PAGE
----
There are few things more exhausting, yet exciting, than the start of a new school year. I had to put my product creating and blogging on pause for a couple of weeks while I set up my new classroom and taught my first week of school. During this time of year, I always feel like there are a million things I need to do, but it’s hard to sit and concentrate on any one thing. I did want to take a minute to share about one of my newest math projects….Unit 3 4th Grade Multiplication Unit.
I love the way this unit takes multiplication and slows it down into a step-by-step process that is manageable for students. I start the unit with a week teaching about multiples, factors, prime numbers, and composite numbers. As always, I tried to incorporate higher order thinking tasks and hands-on activities for the lessons, because I want my students to do more than memorize terms and procedures.
I absolutely love this multiples booklet, and I think it will be a big help to students as they begin to think about the multiples of one-digit numbers.
I devote another week to teaching multiplication as a comparison. During this week, I also begin to introduce 2-digit by 1-digit multiplication. Since third graders learned about the distributive property the previous year, this next step shouldn’t present too much of a challenge for my fourth graders. I also include lessons on the difference between multiplicative comparison and additive comparison, which can be a bit tricky.
The third week of the unit is when students begin learning to use an area model (box model or box method) and partial products to multiply 3-digit by 1-digit numbers. The following week moves students into multiplying 4-digit numbers by 1-digit numbers using the same strategies. In the last week of the unit, students learn to multiply 2-digit by 2-digit numbers. Writing this part of the unit was a lot of fun for me, because it allowed me to clearly see the connection of what students learn in k-3 to what I teach in fourth grade. It also made me wonder where these strategies were when I was in third and fourth grade! Math would have made so much more sense to me! I will introduce three different strategies, because I want my students to have the opportunity to use the strategy that works best for them. Regardless of which strategy or method students choose, I think the conceptual instruction will give them a much more solid understanding of multiplication of larger numbers than they would have ever had learning the algorithm in isolation.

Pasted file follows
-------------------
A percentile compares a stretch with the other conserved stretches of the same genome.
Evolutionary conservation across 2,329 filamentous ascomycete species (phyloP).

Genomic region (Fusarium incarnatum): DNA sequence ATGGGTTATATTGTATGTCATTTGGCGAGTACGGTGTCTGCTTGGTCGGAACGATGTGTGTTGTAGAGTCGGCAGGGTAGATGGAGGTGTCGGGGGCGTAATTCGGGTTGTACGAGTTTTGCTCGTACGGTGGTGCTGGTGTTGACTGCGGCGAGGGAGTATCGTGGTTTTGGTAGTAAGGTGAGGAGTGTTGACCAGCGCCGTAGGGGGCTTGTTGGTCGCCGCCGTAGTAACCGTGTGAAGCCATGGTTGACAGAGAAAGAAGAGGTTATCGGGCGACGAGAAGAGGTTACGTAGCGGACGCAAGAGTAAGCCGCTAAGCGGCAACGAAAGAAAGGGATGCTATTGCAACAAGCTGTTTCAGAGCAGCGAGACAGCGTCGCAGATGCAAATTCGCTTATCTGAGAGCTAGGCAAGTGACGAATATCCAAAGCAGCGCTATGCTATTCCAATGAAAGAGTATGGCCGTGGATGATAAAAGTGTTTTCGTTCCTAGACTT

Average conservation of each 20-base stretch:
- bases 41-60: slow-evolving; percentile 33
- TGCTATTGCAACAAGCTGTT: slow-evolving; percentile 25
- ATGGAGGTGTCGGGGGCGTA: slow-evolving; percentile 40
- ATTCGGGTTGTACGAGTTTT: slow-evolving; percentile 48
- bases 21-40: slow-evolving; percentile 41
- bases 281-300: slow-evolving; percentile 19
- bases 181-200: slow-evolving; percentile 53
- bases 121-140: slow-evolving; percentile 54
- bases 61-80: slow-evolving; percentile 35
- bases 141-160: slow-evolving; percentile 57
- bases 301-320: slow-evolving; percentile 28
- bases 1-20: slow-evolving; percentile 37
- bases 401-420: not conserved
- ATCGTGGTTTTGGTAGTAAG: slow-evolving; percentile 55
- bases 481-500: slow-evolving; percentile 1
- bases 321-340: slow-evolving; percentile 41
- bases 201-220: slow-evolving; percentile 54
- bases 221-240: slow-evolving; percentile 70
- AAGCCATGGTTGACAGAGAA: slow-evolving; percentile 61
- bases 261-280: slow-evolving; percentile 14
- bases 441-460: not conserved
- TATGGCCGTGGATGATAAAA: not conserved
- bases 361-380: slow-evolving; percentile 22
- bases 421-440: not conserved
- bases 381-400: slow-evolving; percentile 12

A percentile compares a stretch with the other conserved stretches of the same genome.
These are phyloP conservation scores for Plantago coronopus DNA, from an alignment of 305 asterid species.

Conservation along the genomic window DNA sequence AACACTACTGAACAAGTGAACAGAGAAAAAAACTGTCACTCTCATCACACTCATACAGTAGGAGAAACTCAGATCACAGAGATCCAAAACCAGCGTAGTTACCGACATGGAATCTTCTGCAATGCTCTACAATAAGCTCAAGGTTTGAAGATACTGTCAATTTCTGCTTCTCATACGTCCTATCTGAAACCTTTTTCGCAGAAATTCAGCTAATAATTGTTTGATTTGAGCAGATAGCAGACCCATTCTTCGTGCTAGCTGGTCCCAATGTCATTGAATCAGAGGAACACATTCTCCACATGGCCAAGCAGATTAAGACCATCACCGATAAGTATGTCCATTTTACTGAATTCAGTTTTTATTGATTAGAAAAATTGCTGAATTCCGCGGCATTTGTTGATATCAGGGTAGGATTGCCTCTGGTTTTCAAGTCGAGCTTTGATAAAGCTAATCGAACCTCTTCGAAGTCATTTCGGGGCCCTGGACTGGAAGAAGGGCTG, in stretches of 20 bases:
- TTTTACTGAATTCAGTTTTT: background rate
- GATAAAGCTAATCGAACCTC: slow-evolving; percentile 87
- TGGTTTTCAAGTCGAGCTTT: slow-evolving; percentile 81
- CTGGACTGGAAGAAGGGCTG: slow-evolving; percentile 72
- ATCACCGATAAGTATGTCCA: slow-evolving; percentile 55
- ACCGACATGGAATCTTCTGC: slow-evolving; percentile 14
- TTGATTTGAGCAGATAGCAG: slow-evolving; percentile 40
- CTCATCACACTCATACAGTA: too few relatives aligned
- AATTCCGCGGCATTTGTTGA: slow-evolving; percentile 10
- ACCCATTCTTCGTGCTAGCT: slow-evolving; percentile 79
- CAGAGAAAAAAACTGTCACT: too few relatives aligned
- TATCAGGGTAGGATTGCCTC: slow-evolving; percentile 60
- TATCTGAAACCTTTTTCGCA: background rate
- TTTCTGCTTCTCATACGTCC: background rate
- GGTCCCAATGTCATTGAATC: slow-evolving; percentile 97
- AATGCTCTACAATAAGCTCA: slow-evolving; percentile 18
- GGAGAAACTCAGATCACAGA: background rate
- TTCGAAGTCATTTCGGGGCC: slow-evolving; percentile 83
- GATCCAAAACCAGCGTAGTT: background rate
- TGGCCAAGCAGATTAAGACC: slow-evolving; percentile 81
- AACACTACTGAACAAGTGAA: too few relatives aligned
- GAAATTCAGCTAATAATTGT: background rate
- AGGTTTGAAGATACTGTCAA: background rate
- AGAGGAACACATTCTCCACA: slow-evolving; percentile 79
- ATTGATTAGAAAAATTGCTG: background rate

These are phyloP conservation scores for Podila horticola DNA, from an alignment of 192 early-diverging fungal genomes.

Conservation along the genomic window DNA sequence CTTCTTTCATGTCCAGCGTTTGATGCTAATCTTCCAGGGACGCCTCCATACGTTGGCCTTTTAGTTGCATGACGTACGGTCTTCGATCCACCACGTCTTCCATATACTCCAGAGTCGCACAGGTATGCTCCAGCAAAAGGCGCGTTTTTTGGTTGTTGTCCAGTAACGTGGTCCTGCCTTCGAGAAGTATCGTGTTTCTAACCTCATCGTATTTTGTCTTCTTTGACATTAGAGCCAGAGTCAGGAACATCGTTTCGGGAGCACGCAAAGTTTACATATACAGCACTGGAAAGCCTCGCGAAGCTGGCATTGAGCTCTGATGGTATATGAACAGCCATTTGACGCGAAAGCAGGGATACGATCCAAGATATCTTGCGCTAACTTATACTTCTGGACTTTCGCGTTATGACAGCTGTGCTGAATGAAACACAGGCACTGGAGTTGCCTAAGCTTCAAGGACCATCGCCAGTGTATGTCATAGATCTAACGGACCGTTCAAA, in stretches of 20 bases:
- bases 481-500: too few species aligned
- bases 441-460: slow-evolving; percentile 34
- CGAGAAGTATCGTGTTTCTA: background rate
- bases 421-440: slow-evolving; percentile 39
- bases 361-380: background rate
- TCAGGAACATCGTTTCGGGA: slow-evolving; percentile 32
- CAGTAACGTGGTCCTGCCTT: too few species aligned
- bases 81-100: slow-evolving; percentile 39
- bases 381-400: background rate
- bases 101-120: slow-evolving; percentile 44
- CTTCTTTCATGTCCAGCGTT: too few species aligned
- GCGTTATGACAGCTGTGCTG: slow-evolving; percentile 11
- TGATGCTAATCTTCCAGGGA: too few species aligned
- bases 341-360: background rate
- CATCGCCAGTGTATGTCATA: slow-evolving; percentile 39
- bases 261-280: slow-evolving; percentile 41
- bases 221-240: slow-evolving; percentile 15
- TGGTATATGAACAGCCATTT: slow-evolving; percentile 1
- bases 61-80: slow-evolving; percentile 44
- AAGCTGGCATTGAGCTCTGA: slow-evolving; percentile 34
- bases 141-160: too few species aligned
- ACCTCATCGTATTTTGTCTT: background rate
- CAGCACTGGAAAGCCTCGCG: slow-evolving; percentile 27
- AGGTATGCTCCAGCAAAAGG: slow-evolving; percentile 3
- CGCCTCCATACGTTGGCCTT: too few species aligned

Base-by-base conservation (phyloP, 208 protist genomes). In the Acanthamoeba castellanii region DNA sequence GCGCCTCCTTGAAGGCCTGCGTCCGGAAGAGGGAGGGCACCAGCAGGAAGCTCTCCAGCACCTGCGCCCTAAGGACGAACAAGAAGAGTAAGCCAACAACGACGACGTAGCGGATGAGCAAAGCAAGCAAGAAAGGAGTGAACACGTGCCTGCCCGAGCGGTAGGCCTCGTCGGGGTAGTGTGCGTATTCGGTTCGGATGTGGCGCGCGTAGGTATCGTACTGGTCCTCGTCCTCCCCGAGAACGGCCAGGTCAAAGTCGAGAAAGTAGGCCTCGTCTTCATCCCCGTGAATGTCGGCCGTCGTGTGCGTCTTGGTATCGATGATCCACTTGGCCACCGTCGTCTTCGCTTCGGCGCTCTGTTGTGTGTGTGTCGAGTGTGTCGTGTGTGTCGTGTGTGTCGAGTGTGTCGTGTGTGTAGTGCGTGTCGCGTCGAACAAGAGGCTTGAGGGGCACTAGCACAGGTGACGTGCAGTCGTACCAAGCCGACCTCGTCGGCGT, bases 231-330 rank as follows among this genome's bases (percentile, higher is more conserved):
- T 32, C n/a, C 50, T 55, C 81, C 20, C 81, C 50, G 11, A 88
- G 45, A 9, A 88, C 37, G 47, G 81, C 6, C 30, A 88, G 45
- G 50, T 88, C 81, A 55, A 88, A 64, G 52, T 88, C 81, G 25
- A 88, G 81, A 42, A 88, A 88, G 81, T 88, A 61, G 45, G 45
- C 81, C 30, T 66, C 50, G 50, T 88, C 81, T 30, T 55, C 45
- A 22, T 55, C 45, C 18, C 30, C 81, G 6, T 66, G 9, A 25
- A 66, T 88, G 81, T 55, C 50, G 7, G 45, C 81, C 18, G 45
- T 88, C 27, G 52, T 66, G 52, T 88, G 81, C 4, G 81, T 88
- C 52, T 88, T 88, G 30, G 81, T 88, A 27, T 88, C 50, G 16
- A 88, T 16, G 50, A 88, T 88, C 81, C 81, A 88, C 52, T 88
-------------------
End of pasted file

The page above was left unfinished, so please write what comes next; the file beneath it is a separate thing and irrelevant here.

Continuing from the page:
I also include several games in the unit. Some are simple paper-pencil games where students use a paperclip to make a spinner. This is such an easy method, but students always love it! Games can be a bit tricky in units that incorporate computation of large numbers, but I think it’s incredibly important for students to enjoy what they are studying.
These Number Riddles are some of my favorite task cards. I love how they encourage critical thinking, as well as mental math strategies. I will use these task cards in one of my math work station activities.
I made a few Multiples Puzzles that I plan to use as another one of my math work station activities. In this activity, students take a baggie of precut strips (print on cardstock and laminate). Students use the numbers on the bottom as a guide and will arrange the numbers in order from least to greatest to form a picture. This is a self-checking activity, because students will know if their picture does not make sense. I plan to have my students use the numbers at the bottom of the picture to determine what multiple is used on the bottom of the strips.
Like my other math, writing, and reading units, I’ve written a formal lesson plan for each of the lessons. In the lesson plan I include the standard, materials, mini lesson, work time, closing, extension, intervention, formative assessment, and essential questions.
I also have a few FREE practice pages for three and four digit multiplication that you can use as needed. I occasionally used these as exit tickets or practice pages that we completed together in small groups. You can download those pages here. I’m excited to have this unit ready, and I’ll be even more excited to finish the division unit. I believe I’ve spent longer on that unit than any other math unit I’ve ever designed!